Bemidji school administrator sentenced to serve local jail term concurrent with federal prison time for sexual conversations with students
BEMIDJI, Minn.—An emotional and largely symbolic sentencing hearing brought legal proceedings against Brandon Bjerknes to a close Thursday.
Even Ninth District Judge Paul Benshoof described his sentence as "moot" during the hearing, shortly before sentencing Bjerknes—the former Bemidji Middle School assistant principal who posed as a teenager online in order to have sexual conversations with children—to what amounted to two years and six months in prison.
Bjerknes also was sentenced Tuesday to 25 years in federal prison after pleading guilty to one count of production of child pornography and one count of coercing or enticing a minor to engage in sexual conduct. A federal judge decided during that hearing that any sentence Bjerknes received stemming from charges in State District Court would be served at the same time as the one handed down Tuesday.
"You might ask yourself, why are we even here?" Benshoof said. "The offenses were committed in Beltrami County...It is altogether fitting and proper that Mr. Bjerknes be held to account."
Benshoof told the many parents and community members gathered at the Beltrami County Courthouse for Thursday's hearing that his hands were tied.
Bjerknes was charged locally with four counts of engaging in electronic communication relating or describing sexual conduct with a child. Benshoof sentenced Bjerknes to 15 months in prison for the first count, 20 months for the second count, 25 months for the third count and 30 months for the fourth count. Though the months add up to seven and a half years, the sentences will be served concurrently, meaning it is, in effect, a two-and-a-half year sentence.
State guidelines determined the sentence.
Technically, Bjerknes will be eligible for supervised release after serving two thirds of the state sentence. But he will be required to remain in federal prison.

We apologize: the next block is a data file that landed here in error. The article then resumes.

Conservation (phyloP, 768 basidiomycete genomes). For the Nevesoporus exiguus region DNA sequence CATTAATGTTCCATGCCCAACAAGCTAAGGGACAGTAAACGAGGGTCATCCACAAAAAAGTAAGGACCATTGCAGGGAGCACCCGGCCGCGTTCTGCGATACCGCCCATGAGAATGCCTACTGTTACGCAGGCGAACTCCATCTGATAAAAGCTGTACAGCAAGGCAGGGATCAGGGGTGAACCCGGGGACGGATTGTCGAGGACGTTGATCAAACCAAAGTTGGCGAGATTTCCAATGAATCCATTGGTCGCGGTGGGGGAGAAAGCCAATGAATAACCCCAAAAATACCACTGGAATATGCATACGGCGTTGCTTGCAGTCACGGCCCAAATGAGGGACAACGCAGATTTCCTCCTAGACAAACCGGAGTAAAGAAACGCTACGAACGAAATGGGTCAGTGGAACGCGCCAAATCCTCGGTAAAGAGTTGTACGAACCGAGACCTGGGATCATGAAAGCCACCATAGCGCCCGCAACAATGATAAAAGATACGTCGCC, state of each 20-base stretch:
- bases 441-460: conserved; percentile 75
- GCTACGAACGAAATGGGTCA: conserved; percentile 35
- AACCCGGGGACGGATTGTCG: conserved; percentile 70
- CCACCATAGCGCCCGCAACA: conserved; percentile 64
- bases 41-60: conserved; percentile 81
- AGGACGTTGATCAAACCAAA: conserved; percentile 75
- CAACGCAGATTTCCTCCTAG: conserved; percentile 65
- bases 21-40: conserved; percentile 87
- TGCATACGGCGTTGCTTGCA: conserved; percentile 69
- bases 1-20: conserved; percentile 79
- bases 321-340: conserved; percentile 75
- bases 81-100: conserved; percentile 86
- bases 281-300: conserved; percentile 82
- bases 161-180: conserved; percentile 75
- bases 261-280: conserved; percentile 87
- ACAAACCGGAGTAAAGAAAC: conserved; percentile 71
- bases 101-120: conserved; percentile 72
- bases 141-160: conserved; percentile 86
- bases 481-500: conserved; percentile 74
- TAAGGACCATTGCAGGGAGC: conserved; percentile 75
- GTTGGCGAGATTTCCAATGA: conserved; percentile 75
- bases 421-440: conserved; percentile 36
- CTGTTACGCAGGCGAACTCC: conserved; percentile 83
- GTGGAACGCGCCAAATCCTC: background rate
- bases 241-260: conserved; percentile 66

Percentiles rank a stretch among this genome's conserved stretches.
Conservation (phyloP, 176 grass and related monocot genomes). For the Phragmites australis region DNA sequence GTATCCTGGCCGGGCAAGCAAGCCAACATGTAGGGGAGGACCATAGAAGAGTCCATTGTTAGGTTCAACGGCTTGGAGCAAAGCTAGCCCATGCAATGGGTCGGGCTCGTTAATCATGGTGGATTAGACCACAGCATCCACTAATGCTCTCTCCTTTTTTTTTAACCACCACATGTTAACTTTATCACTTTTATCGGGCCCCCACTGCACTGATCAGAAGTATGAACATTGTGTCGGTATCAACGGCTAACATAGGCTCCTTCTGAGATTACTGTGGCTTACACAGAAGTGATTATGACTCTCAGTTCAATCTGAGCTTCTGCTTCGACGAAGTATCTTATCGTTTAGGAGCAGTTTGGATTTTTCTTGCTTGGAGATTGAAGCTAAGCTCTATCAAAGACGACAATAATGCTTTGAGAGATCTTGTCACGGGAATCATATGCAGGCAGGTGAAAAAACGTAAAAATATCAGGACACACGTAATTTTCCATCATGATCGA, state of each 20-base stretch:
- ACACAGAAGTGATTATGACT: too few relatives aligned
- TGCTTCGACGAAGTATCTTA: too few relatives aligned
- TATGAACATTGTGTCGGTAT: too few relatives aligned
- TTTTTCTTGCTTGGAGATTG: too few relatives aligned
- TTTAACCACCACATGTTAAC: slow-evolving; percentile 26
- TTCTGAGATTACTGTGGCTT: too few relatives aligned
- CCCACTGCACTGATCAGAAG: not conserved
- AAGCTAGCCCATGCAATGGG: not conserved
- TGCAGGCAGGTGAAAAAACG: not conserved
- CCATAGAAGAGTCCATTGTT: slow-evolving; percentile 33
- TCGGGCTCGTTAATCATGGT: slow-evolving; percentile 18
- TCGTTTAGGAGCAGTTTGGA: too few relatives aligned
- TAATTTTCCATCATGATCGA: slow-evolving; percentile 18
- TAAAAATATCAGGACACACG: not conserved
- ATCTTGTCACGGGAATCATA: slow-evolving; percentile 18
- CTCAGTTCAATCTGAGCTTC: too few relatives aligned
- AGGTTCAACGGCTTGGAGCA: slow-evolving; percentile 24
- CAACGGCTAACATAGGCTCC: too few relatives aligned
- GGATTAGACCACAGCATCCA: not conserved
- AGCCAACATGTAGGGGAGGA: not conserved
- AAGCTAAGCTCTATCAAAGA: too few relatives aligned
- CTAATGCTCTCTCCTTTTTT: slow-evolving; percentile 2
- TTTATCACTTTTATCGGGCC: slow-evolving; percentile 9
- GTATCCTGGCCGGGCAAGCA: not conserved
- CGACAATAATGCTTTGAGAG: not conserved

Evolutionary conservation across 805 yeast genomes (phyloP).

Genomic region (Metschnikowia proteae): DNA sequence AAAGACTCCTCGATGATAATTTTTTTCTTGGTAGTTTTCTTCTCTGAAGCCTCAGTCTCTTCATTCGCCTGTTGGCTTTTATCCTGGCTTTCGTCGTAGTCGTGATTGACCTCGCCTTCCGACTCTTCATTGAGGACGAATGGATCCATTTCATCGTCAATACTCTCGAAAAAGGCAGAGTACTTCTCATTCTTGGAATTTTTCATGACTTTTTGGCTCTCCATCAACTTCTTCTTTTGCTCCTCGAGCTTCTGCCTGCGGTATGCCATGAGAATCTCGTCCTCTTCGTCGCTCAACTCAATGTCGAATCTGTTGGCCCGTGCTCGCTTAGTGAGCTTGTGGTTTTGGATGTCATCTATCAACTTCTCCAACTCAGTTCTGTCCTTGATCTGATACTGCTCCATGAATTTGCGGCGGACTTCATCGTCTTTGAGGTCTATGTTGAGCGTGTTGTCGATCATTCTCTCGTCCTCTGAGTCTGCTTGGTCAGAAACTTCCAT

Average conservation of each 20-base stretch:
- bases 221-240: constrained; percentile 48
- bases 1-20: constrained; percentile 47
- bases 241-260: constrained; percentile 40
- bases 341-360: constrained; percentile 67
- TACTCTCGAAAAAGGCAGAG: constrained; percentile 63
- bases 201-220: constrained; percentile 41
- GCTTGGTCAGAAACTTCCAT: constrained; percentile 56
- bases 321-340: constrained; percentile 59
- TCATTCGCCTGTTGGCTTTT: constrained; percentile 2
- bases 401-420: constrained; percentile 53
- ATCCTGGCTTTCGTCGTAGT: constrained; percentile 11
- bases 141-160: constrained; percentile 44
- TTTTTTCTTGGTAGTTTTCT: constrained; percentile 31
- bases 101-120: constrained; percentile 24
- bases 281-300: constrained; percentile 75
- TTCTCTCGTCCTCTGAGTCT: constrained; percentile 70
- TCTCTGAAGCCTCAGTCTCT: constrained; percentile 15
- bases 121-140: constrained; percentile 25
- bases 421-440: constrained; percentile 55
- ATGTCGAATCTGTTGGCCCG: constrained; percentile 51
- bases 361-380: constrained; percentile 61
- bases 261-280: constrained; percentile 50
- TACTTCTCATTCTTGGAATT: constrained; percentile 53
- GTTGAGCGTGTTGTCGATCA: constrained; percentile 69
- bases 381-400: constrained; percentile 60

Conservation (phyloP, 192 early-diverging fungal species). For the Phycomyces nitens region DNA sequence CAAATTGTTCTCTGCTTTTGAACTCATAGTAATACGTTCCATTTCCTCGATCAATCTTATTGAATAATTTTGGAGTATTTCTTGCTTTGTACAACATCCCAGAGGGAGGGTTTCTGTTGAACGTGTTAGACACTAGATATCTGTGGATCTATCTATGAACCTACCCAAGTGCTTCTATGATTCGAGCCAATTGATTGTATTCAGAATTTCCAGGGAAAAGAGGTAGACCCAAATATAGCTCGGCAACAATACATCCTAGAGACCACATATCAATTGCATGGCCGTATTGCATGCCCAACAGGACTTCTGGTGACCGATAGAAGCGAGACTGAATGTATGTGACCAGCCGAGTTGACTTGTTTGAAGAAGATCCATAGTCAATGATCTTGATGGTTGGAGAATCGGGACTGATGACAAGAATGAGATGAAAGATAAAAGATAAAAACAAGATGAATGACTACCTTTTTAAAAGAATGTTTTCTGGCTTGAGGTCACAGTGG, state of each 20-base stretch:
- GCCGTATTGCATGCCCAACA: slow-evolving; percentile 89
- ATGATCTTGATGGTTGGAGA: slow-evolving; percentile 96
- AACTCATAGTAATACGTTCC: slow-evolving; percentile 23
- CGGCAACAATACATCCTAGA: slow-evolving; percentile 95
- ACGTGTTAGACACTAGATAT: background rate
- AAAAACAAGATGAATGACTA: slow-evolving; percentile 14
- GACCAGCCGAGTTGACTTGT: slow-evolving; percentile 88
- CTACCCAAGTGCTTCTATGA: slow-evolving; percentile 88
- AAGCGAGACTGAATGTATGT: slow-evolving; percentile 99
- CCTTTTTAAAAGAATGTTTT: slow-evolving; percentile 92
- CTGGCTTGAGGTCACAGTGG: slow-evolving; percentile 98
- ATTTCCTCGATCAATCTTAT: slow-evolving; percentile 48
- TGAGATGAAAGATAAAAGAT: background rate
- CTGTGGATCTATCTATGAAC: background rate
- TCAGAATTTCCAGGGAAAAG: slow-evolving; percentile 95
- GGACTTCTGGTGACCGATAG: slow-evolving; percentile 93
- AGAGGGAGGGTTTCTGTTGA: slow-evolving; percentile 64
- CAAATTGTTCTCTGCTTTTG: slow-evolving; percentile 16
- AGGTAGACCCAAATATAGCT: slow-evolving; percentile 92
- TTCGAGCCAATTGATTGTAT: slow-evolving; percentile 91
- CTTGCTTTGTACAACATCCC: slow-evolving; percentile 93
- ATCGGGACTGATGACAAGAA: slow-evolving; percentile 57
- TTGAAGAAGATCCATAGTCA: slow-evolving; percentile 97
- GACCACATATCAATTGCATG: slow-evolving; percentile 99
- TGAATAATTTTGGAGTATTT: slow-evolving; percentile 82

Under state law, that prison time would normally be stayed, but Bjerknes and his attorney Peter Wold asked Benshoof to execute the sentence. Following the hearing, Bjerknes was remanded to the custody of the Federal Bureau of Prisons, rather than a state agency.
Speaking before Benshoof pronounced the sentence, prosecutor David Frank said that the Beltrami County Attorney's Office decided to essentially hand over the case to federal prosecutors in order to expose Bjerknes to a harsher sentence.
But, because Bjerknes' crimes were committed in Beltrami County, local prosecutors chose to go forward with the four charges.
Frank told Benshoof that he did not believe that Bjerknes was truly sorry for his crimes, which included asking his own students for nude and pornographic photos and videos while pretending to be someone else online.
"Mr. Bjerknes is minimizing his behavior," Frank said. "He targeted these individuals...we call that grooming."
In his second tearful apology of the week, Bjerknes told the court that he was sorry for his actions, and for the trauma his victims experienced.
"I know, as a parent myself, I couldn't forgive somebody that hurt my child," he said. "I understand the pain they're going through right now."
Two parents read victim impact statements before Bjerknes was sentenced. Though state statute does not allow any departure from the guidelines Benshoof followed in Bjerknes' case, one parent asked for a "maximum sentence."
Forum News Service will not identify either parent in order to allow the victims to remain anonymous.
The father of "Minor One" said he was offended by an activity Bjerknes did at the behest of his therapist, requiring Bjerknes to come up with a plan for parents to use to protect their children from sexual predators.
"We did step in, and we did stop Brandon Bjerknes," said the father, who was one of the parents who brought Bjerknes' conduct to the attention of law enforcement. "Brandon only stopped abusing children when he was caught."
The mother of another victim said that, though the legal portion of the case is now over, her daughter will have to live with the trauma for the rest of her life.
"It's far from over for the victims," the mother said. "This kind of pain does not heal that easily."